I picked this one up firstly because I couldn't decide which way to go in my historical reading and, secondly, because I've always enjoyed Le Carré's writing. By the time I reached the end of the book it occurred to me that this actually is a sort of historical novel. The time period begins in the mid-1960s and continues up to the present (or 2003 when the novel was written). The setting incorporates many historical events and places from those years. No historical persons appear as characters, which some will find disappointing but many others might consider a plus. The most interesting departure, however, from a "normal" historical is the author's invention of a hidden back story underlying the historical events. In this regard, Absolute Friends resembles Stone's Fall by Iain Pears - one of my favorites from 2009.
The climactic series of events in the story leads up to a fictional dénouement wherein the hero realizes how he and his absolute friend have been cleverly deceived and manipulated by the fiendish villains. At that point, the author strikes out into territory not unfamiliar to many historical novelists - the morality tale. Remember, this was written in 2003, the year of the Iraq invasion. In that and other events, Le Carré sees the work of a worldwide corporate/political conspiracy with the power to manipulate history to achieve its own nefarious ends. Had he waited a few years to see what an embarrassing botch Iraq became, Le Carré might have lowered his estimate of the omnipotence of those shadowy conspirators. To his credit, he doesn't pick sides like Tom Clancy or other flag-wavers. The bad guys are bad guys and the good guys are also bad guys.
Anyway, Absolute Friends was a good read. In future, I will continue to be tempted by post-WWII spy/crime novels, if they do a good job with the history. Are you listening, John Lawton?
Tuesday, December 6, 2011
I suspect that most American readers of historical fiction share my incomplete and skewed knowledge of King Richard I. Before reading Sharon Kay Penman's "Angevin series" novels, I knew Richard mainly as the violent, angry, homosexual sociopath of The Lion in Winter, or as the beloved but absent English king championed by Robin Hood against the evil usurper, Prince John. Penman has done us all a great favor by filling out our picture of Richard as a complex and nuanced character in Devil's Brood, and now in Lionheart. Beyond Richard himself, the novel contributed greatly to my knowledge of the Crusades and the complex politics of those times.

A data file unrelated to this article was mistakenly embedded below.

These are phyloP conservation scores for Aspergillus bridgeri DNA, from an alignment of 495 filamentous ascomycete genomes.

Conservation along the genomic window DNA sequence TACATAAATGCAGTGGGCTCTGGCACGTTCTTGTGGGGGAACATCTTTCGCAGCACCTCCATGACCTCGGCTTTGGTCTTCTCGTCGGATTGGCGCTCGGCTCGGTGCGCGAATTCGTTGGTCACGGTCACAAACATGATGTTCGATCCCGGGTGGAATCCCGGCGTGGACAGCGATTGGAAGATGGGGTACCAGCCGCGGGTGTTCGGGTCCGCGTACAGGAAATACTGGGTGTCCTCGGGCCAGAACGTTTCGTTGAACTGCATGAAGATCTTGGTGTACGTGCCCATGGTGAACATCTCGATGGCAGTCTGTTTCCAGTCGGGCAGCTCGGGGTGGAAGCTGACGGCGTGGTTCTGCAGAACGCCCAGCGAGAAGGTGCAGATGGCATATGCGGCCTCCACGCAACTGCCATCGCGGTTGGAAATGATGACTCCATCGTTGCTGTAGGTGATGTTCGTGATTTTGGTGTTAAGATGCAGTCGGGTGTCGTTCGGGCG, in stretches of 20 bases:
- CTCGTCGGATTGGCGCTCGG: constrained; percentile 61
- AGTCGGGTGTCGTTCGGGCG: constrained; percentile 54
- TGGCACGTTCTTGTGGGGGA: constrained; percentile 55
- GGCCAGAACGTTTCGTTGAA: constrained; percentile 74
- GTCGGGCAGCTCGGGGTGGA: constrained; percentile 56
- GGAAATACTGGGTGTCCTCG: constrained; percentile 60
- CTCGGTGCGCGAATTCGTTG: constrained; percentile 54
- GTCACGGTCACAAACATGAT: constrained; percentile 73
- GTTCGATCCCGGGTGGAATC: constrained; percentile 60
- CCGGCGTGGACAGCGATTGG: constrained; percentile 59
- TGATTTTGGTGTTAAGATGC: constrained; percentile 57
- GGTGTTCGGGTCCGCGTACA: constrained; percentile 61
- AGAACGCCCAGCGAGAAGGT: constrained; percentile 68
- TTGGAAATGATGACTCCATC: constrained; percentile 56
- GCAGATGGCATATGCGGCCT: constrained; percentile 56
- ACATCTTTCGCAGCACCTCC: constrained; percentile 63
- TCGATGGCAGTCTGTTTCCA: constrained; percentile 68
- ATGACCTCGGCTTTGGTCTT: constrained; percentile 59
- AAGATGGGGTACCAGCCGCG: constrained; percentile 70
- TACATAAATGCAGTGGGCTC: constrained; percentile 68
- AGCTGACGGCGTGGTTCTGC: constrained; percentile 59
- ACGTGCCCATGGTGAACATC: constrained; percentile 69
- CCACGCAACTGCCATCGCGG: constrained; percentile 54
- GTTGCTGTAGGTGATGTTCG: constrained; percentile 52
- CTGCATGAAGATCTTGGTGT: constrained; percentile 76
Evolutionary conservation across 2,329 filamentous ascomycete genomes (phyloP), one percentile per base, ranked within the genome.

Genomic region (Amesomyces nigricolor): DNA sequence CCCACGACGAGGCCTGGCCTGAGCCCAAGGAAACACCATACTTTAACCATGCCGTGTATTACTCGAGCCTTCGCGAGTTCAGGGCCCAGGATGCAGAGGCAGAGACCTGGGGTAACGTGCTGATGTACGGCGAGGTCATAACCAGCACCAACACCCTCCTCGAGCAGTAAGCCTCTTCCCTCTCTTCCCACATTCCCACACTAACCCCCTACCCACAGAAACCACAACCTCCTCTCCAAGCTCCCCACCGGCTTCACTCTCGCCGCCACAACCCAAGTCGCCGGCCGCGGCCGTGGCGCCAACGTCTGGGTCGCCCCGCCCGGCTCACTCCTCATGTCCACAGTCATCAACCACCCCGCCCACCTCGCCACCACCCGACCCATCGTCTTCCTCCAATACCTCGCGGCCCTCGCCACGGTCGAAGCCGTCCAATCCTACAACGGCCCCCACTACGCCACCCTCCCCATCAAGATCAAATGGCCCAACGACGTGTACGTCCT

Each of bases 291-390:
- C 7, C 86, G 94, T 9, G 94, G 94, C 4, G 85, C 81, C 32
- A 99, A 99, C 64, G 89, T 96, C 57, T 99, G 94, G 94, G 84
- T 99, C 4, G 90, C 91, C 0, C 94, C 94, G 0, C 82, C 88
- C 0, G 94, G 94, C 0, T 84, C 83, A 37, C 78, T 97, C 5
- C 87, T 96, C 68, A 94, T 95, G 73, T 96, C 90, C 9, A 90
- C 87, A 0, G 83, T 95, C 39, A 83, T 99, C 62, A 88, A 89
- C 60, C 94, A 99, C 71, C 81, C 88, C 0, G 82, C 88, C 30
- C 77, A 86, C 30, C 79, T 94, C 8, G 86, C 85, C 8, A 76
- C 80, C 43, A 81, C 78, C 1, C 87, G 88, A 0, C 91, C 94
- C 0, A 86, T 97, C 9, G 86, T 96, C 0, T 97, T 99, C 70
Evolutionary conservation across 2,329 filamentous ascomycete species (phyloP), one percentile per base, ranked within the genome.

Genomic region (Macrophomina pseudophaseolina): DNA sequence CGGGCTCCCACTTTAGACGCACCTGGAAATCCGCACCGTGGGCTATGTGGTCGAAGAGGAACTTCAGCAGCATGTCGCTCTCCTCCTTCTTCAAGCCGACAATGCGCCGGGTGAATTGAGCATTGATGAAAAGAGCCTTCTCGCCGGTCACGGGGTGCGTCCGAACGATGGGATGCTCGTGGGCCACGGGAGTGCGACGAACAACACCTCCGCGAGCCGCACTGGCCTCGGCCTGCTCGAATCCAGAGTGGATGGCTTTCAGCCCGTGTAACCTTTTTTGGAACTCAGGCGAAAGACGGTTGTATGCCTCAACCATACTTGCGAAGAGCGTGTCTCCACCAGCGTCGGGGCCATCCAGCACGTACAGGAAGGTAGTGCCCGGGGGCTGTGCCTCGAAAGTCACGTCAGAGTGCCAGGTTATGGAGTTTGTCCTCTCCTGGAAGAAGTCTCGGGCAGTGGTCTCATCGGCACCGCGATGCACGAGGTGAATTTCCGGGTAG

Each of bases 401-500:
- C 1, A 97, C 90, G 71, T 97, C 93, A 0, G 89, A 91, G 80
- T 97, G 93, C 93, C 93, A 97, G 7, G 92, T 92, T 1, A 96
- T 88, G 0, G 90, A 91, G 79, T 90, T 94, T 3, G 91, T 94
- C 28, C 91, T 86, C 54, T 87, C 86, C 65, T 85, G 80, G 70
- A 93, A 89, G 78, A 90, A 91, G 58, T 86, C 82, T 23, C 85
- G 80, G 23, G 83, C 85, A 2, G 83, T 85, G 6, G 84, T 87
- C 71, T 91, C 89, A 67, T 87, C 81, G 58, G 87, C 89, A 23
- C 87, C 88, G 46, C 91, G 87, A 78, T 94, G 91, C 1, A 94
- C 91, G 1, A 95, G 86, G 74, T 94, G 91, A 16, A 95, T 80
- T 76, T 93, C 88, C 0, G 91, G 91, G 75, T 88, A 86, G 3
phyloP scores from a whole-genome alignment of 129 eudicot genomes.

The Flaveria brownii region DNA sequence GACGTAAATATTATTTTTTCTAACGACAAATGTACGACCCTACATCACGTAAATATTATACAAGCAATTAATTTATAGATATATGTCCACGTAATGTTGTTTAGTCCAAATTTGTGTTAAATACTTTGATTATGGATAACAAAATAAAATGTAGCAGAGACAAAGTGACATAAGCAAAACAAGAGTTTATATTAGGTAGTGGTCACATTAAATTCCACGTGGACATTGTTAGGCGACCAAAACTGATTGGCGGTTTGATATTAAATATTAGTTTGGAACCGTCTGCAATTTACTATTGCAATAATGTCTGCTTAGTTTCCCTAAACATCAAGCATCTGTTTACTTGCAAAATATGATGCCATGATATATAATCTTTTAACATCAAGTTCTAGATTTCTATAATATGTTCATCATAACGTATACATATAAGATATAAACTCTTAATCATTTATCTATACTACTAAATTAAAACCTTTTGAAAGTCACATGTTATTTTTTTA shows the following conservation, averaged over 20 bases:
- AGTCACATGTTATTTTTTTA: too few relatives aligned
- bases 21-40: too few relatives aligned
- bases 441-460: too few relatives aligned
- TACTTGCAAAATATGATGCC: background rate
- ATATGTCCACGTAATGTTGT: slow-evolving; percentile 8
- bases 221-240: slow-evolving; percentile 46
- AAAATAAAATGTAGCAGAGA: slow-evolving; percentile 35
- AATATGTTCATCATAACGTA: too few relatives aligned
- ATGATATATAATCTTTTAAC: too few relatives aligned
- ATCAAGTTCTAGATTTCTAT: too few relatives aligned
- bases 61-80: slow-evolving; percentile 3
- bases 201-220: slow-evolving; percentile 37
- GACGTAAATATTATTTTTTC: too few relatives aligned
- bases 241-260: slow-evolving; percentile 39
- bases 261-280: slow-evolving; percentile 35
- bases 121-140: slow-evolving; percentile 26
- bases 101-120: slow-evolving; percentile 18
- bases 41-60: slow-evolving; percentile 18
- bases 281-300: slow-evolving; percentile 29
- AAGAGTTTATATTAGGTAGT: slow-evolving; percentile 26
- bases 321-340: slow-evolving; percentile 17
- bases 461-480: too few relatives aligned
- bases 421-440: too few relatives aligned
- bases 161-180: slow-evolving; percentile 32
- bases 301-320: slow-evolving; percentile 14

Lionheart begins where Devil's Brood left off, following the death of King Henry in 1189. Richard's first task is to consolidate his rule of his father's empire and put loyal vassals in place to administer the widely-separated regions. The work takes on added urgency when Richard decides to "take the cross" and lead an army against the "Saracen" Moslems who have recaptured Jerusalem from the Christian forces under their charismatic Kurdish general, whose Arabic name is usually rendered as "Saladin". The remainder of Lionheart takes place during the so-called "Third Crusade", as Richard battles not only Saladin but also the schemes of his main "ally", King Philippe II of France. The novel ends as Richard, having failed to recapture Jerusalem and fearing for the survival of his kingdom at home, departs forever from Palestine in late 1192. Penman will complete the story of Richard's eventful homeward journey in the forthcoming A King's Ransom.
Thanks to Penman's conscientious historical research, the reader gains a historically-accurate picture of the Richard and his Crusaders during those turbulent two years. Modernizing distortions of the fictionalized historical characters are kept to an unobtrusive minimum - especially important when all of the main characters are historical. Exotic locations include the Kingdom of Sicily, where Richard's sister Joanna is Queen, and the Crusader kingdom known to the French-speakers as Outremer (which translates generally as "beyond the sea" or "overseas"). An entertaining (and fairly accurate as historical movies go) account of events leading up to Richard's arrival in "The Holy Land" can be found in Kingdom of Heaven (2005). Some of the movie characters have roles in Lionheart, including the hero Balian of Ibelin. As for Richard himself, Penman devoted considerable research to debunking the "homosexual" label as a slander circulated by his enemies. The violence and anger, however, of the Richard portrayed in James Goldman's famous play are also present in Penman's version. One interesting creative decision by Penman is to keep Saladin in the background. He appears in the story only through the words of his lieutenants and popular stories told about him.
As with Devil's Brood, Lionheart rates straight 5's in my criteria for historical novels. The genre is lucky to have a writer who is able to entertain while maintaining the utmost respect for history. Highly recommended.